Where online posts were once limited to discussion boards and online reviews, and confined to consumers, we now see online conversations taking place between people and organizations. And let’s face it: Some conversations on social media should not be public, where they can sometimes cause more harm than good. Here are some typical scenarios that warrant transitioning a social media interaction to a more private channel:
Privacy: Never ask for a person’s contact information via a public message. Instead, ask someone to send you a private message with full name, phone number and/or email, or direct them to contact you using a published phone number for further assistance. If possible, remind them to be extra careful about how they disclose account numbers, Social Security numbers and other sensitive information online.
Complicated issues: For issues that are too complicated to solve via social media channels, politely inform the person that the best way for your organization to provide service is to continue the conversation over the phone or in person. Either get or provide contact information so that you or the appropriate representative from your organization is able to follow up.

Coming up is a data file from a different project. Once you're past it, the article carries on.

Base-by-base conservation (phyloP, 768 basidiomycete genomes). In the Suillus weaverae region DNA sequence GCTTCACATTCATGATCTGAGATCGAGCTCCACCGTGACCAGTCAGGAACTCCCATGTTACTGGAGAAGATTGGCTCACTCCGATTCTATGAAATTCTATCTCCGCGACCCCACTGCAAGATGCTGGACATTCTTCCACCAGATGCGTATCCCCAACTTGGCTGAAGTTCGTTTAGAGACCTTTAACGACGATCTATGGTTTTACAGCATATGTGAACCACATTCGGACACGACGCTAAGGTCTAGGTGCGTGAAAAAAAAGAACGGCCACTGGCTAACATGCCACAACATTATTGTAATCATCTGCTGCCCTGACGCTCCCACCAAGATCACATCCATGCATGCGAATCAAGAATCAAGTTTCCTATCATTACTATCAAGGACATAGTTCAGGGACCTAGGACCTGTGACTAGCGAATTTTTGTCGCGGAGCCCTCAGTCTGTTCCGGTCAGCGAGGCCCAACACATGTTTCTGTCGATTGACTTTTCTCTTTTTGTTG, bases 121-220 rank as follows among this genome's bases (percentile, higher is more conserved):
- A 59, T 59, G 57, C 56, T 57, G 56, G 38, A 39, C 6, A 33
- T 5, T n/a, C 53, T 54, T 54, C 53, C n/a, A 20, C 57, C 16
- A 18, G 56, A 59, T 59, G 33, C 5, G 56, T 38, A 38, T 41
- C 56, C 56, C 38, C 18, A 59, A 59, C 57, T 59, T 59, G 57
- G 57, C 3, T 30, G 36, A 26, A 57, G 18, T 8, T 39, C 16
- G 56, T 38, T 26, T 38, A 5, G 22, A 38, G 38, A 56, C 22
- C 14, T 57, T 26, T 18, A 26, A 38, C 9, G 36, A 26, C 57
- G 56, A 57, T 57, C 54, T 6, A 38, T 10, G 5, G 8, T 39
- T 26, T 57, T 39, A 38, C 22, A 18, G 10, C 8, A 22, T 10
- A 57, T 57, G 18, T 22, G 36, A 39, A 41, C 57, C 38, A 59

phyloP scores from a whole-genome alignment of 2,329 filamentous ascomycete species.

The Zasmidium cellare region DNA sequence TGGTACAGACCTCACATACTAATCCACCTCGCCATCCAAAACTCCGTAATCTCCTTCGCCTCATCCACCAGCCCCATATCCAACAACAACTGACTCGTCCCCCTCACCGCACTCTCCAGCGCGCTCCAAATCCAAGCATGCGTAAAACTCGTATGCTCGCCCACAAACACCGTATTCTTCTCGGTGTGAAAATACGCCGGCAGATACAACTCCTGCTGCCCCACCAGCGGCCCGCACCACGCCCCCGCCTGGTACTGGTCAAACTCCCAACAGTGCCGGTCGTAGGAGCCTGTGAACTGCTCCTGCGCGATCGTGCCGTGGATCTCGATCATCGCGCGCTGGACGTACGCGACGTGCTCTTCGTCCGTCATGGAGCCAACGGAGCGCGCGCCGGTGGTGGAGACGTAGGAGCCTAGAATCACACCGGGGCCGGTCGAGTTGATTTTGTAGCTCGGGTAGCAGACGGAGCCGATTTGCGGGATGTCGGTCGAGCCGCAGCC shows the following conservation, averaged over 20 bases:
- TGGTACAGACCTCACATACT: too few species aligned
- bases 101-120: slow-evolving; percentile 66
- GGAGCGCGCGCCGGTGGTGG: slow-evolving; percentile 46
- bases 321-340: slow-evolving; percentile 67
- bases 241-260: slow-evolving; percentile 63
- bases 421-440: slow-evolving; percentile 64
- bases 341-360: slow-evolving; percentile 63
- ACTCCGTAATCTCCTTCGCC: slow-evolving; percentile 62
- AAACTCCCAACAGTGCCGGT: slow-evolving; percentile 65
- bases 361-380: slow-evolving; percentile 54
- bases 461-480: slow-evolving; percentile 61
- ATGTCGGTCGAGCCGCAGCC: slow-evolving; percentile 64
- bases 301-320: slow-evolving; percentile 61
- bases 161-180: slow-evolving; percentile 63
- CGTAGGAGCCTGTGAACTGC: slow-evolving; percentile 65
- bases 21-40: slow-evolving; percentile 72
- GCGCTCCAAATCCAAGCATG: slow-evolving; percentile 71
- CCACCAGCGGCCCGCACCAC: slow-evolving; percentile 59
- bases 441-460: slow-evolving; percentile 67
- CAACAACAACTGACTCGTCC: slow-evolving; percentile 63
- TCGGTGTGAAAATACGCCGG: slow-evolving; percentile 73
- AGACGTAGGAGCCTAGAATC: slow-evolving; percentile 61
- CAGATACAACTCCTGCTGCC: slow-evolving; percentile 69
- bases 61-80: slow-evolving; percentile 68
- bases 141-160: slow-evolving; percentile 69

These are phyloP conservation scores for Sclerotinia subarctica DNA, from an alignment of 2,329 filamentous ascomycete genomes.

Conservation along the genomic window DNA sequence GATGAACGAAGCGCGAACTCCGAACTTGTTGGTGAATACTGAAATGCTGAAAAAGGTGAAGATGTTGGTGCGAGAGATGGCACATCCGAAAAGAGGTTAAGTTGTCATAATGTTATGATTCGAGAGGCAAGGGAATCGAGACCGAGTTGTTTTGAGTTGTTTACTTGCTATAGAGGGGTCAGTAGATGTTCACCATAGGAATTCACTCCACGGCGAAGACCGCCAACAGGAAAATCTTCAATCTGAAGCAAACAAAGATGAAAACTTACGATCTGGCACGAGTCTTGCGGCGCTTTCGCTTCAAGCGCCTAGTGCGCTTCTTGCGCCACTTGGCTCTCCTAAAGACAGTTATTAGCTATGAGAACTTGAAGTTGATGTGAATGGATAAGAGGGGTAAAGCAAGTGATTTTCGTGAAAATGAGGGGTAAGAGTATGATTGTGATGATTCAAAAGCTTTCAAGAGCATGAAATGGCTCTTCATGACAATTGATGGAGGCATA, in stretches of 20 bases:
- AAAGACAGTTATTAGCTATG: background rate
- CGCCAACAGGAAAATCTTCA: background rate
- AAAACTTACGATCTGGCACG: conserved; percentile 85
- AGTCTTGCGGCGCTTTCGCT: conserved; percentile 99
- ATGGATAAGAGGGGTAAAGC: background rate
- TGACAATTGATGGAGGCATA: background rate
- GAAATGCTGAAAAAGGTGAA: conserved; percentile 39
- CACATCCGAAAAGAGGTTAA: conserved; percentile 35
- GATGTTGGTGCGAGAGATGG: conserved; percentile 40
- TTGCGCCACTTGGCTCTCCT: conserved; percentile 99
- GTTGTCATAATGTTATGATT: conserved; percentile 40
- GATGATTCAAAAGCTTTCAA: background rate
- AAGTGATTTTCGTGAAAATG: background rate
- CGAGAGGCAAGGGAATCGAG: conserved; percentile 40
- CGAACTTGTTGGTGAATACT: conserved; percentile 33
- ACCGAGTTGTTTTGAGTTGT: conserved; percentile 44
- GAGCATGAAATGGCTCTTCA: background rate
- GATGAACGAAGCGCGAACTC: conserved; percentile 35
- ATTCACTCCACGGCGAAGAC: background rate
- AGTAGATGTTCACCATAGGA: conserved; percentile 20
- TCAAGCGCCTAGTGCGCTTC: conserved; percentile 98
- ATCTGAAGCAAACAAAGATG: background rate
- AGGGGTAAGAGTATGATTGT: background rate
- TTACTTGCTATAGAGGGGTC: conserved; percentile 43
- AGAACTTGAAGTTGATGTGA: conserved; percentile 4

Upset customers: While addressing issues publicly on social media channels shows your organization’s genuine approach toward customer service, an upset customer can turn hostile. If this occurs, take the high road and don’t get drawn into an ugly public exchange. Instead, suggest taking the conversation offline as a way to better resolve the individual’s concerns.
Lance Kissler is the new media and marketing officer for Spokane Teachers Credit Union.
This article was adapted from PR News’ Digital PR Guidebook, Volume 4. This and other guidebooks can be ordered at the PR News Press online store.